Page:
Relief of ocular pain is the most common reason that enucleation is performed in BPE.[1] In the past, ocular melanomas arising in a BPE could account for more than 10% of all diagnosed uveal melanomas.[8] Volcker and Naumann[9] in 1976 described 36 cases of unsuspected ocular melanoma that were diagnosed after enucleation. The clinical diagnoses in those cases were secondary glaucoma (30), retinal detachment (2), iritis (2), and end/panophthalmitis (2). Review of the literature today shows that the clinical suspicion rate of an intraocular malignancy in BPE is not well established. Previous studies of enucleated globes do not correlate blindness with unsuspected intraocular tumors.[10]

In this particular report, the unsuspected melanoma was present in a blind painful eye of a mentally handicapped patient. Intraocular lymphomas of the uveal tract have been discovered in functional eyes with symptoms of retinal detachment and increased intraocular pressure.

Intraocular tumors arising in blind painful eyes are probably under diagnosed and underreported. Several uveal melanomas, [4, 5, 7] two adenocarcinomas of the retinal pigment epithelium [2, 3] and an unspecified sarcoma [6] have been described (Table 1). In two of those cases, enucleation was performed to relieve the pain and an early stage malignant tumor was found,[2, 7] leading to a good prognosis. However, in cases with advanced disease and extra-ocular involvement, an enucleation was performed due to a high index of suspicion of an intraocular malignancy.[46] In those cases the prognosis was poor.
Table 1

Malignant tumor in previous blind eyes

Authors

Patient

Eye

Signs/Symptoms

Suspicious malignancy

Treatment

Pathologic diagnosis

Follow-up

Ten Thije 6

66-year-old, man

RE

Exophthalmos

Yes

Exenteration

Large-cell sarcoma

Death few months after diagnostic

Sarma et al 5

62-year-old, man

LE

Progressive proptosis, eye pain, left orbit mass

Yes

Exenteration

Extrascleral Uveal melanoma

No follow-up reported

Nelson & Kincaid 4

70-year-old, man

LE

dark inferonasal and superiorly conjunctival mass, mass in the anterior chamber

Yes

Exenteration

Extrascleral Uveal melanoma (ciliary body)

Pulmonary and bone metastasis, death 1 year after diagnostic

Nelson & Kincaid 4

79-year-old, man

RE

eye pain, black exophytic subconjunctival mass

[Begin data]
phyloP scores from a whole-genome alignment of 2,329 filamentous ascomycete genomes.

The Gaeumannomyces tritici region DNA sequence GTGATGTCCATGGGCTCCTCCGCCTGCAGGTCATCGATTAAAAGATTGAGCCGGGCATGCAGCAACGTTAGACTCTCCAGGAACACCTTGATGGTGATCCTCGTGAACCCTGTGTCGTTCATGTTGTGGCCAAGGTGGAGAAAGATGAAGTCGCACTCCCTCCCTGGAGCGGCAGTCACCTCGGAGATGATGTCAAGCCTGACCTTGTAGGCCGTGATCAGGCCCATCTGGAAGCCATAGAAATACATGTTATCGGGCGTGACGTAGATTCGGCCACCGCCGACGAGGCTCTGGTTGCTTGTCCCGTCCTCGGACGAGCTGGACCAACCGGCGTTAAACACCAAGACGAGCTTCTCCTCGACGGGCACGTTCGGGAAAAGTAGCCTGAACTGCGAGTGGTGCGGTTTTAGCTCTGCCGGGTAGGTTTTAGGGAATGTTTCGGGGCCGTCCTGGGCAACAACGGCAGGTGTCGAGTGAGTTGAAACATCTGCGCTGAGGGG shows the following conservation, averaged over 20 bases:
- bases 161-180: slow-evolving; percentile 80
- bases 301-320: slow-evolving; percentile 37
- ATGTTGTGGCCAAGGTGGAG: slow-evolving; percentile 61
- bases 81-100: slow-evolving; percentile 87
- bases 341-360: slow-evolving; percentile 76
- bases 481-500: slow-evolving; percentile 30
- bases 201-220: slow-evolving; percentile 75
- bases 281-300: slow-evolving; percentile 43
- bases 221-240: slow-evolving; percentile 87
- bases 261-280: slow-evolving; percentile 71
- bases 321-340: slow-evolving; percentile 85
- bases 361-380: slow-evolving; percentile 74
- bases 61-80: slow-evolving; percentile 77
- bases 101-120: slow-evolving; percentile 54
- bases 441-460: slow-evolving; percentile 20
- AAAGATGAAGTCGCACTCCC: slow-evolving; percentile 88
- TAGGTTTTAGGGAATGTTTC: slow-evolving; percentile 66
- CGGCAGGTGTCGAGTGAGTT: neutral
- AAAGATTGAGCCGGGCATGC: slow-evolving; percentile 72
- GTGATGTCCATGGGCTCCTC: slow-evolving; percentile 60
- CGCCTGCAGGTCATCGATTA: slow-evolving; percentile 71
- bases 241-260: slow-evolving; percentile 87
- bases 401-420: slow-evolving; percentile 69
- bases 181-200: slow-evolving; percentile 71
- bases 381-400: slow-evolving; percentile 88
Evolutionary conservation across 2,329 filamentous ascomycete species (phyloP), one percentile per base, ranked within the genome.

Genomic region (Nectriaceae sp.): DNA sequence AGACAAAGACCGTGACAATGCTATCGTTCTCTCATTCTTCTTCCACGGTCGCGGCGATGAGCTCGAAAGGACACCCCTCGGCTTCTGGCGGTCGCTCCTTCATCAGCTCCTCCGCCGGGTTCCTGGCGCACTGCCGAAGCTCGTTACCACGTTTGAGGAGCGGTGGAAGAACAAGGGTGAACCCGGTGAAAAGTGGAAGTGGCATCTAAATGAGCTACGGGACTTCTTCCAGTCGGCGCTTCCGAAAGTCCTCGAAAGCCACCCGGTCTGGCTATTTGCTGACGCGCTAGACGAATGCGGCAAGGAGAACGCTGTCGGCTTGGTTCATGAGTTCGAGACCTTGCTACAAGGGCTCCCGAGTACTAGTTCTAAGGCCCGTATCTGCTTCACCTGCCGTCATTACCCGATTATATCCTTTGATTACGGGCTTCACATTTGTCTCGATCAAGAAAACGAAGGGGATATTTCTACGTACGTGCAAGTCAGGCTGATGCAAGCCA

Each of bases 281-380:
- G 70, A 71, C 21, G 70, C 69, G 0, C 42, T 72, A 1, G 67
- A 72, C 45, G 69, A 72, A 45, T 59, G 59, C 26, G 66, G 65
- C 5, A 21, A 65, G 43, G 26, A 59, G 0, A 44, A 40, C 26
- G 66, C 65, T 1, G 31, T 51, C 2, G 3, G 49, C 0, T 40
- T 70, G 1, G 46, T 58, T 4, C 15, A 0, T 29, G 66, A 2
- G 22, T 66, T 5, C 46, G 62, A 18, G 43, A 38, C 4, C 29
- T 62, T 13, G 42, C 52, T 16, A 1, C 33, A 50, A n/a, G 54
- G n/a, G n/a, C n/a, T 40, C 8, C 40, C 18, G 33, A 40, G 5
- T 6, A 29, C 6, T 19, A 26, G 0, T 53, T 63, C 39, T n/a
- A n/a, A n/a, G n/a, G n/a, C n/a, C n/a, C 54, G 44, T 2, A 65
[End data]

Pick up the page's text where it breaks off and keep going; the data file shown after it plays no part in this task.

Yes

Exenteration

Extrascleral Uveal melanoma

Liver metastasis 8 months later, death 14 months after diagnostic

Loeffler et al 3

66-year-old, man

RE

eye pain

No

Enucleation

Malignant tumor of the retinal pigment epithelium

No death or metastasis 1 year after enucleation

Edelstein et al 2

79-year-old, woman

RE

eye pain, exophthalmos

No

Enucleation

Presumed Adenocarcinoma of the retinal pigment epithelium with staphyloma

No follow-up reported

Tripathi et al 7

45-year-old

RE

Eye pain

No

Enucleation

Uveal melanoma

No follow-up reported

Pereira et al

57-year-old, man

LE

eye pain, endophthalmitis, orbital cellulites

No

Enucleation

Extrascleral Uveal melanoma

No signs of metastatic disease after four years of follow-up

Pereira et al

54-year-old, man

LE

eye pain

No

Enucleation

Extranodal lymphoma of uveal tract with extra ocular extension

Lost to follow-up after six years

Several authors emphasized the importance of ultrasonographic studies to diagnose intraocular tumors in blind painful eyes.[5, 11]

Conclusion

In the management of a blind painful eye, it is extremely important to rule out an intraocular malignancy particularly in those patients who have not been followed by an ophthalmologist. In these cases, it is the duty of the attending physician to emphasize to the patient the importance of regular examination of the blind eye because, like in all malignancies, advanced disease leads to a worse prognosis.[4] The present report also emphasizes the importance of subjecting enucleated globes to a histopathological examination, since an unsuspected intraocular malignancy may be hidden in a blind painful eye.

Declarations

Authors’ Affiliations

(1)
Department of Ophthalmology, Federal University of São Paulo
(2)
Henry C. Witelson Ocular Pathology Laboratory, Department of Ophthalmology McGill University
(3)
LAC, Pathology and Cytopathology Laboratory
(4)
Universidade para o Desenvolvimento do Estado e Região do Pantanal, UNIDERP

References

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Copyright

© Pereira et al; licensee BioMed Central Ltd. 2006

This article is published under license to BioMed Central Ltd. This is an Open Access article distributed under the terms of the Creative Commons Attribution License (http://creativecommons.org/licenses/by/2.0), which permits unrestricted use, distribution, and reproduction in any medium, provided the original work is properly cited.